Rivers’ win: Bad for jazz?

Listeners who like their music strong, fresh, mysterious, challenging might share pride in pianist Herbie Hancock’s Grammy Award for River: The Joni Letters — but some snipe it celebrates moderation more than creativity. What’s your take?

I voted “Yea!” back last October when River was released, writing “The music is languid as still water or slow clouds, but it has substance, stimulating reflection and ushering in welcome repose. Over the course of early listenings, it feels (at least in part) like a masterpiece” and advised the collaborators “if you can reaffirm the conjunction of pop and jazz we will all be the richer.”
No waffling on this! — Hancock’s sublime piano touch, Vinnie Colaluta’s stirring brushes on the cymbals and drums, Wayne Shorter’s keening high above the range of Norah Jones’ warm voice, Dave Holland’s subtle solid pulse all cohere just as pleasingly and provocatively this morning, though the National Association of Recording Arts and Sciences has honored them, the other vocalists, producer Larry Klein composer Mitchell herself with acknowledgement they created the Album of the Year.
But in the New York Times estimable critic Ben Ratliff notes the last time this happened was in ’64, for Getz/Gilberto, and that both these anomalies are “beautiful, though practical . . .syncretist collaborations . . .[with] light voiced singing . . . the drums sound chastened . . soft-edged, literate and respectible. . . an audience bridger.” These aren’t good things?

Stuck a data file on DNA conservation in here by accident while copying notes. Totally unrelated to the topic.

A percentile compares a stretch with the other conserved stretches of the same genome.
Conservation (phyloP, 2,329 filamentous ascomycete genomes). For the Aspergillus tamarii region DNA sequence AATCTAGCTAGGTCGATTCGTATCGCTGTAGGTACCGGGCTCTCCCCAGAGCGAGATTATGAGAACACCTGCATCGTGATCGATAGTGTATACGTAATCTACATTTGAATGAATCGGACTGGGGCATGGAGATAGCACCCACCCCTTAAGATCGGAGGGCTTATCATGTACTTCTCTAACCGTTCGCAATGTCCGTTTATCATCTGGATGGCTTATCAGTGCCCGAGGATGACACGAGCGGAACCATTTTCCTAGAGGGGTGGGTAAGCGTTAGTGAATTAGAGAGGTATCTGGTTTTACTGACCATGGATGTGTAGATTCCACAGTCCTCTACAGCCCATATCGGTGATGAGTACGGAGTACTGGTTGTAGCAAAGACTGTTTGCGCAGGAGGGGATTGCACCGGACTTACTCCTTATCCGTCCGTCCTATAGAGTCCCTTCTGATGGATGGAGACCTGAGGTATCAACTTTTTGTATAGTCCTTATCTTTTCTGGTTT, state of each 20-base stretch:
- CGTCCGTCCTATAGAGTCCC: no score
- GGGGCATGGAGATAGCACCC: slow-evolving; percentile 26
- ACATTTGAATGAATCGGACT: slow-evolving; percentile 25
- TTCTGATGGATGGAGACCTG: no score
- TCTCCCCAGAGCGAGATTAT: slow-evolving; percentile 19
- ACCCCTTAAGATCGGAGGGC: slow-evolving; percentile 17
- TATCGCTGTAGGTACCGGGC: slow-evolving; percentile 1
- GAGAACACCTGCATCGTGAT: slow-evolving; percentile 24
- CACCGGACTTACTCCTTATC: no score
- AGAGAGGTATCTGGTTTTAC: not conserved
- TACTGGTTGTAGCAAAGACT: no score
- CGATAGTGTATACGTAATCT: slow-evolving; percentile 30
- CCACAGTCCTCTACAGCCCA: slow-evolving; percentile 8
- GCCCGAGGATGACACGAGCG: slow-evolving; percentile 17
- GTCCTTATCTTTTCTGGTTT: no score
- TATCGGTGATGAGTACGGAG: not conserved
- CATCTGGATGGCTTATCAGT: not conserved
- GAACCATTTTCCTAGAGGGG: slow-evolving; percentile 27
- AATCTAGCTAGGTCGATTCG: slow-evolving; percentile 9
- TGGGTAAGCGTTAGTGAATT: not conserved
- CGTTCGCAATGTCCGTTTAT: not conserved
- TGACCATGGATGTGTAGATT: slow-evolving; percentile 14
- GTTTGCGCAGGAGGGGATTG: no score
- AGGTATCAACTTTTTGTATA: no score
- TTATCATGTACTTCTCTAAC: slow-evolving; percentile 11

Ratliff rightly mentions that a split of NARAS votes for the other nominees, Kanye West and Amy Winehouse, may have given River its success, finally calling Hancock’s album “august and exquisitely acceptable.” Maybe that’s why I like it — but I wouldn’t if it were august, exquisitely acceptable, and just like hundreds of other records. No, this music sounds new, convening a creative if subtle ensemble (guitarist Lionel Loueke, too) around enhancing transformations of some familiar but not overworked material, nudging talents including Tina Turner beyond their comfort zones, offering innumerable depths as well as surface pleasures.
Congrats to NARAS members for having honored this! And if there are jazz snobs reading: please get over it. Just because a lot of people like something doesn’t mean it sucks. Sometimes the avant-garde slips into the collective conscious on little cats’ feet. There are no compromises with esthetic integrity on River, just elegance applied by distinguished artists to songs in which they realize previous unexplored possibilities, and in the performance suggest even more.
Though I wouldn’t call it avant-garde Getz/Gilberto has aged well, too. Maybe by virtue of its syncreticism it’s jazz-beyond-jazz. Other opinions are invited.
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  1. says

    This is GREAT for jazz, and some of Ratliff’s own points demonstrate why.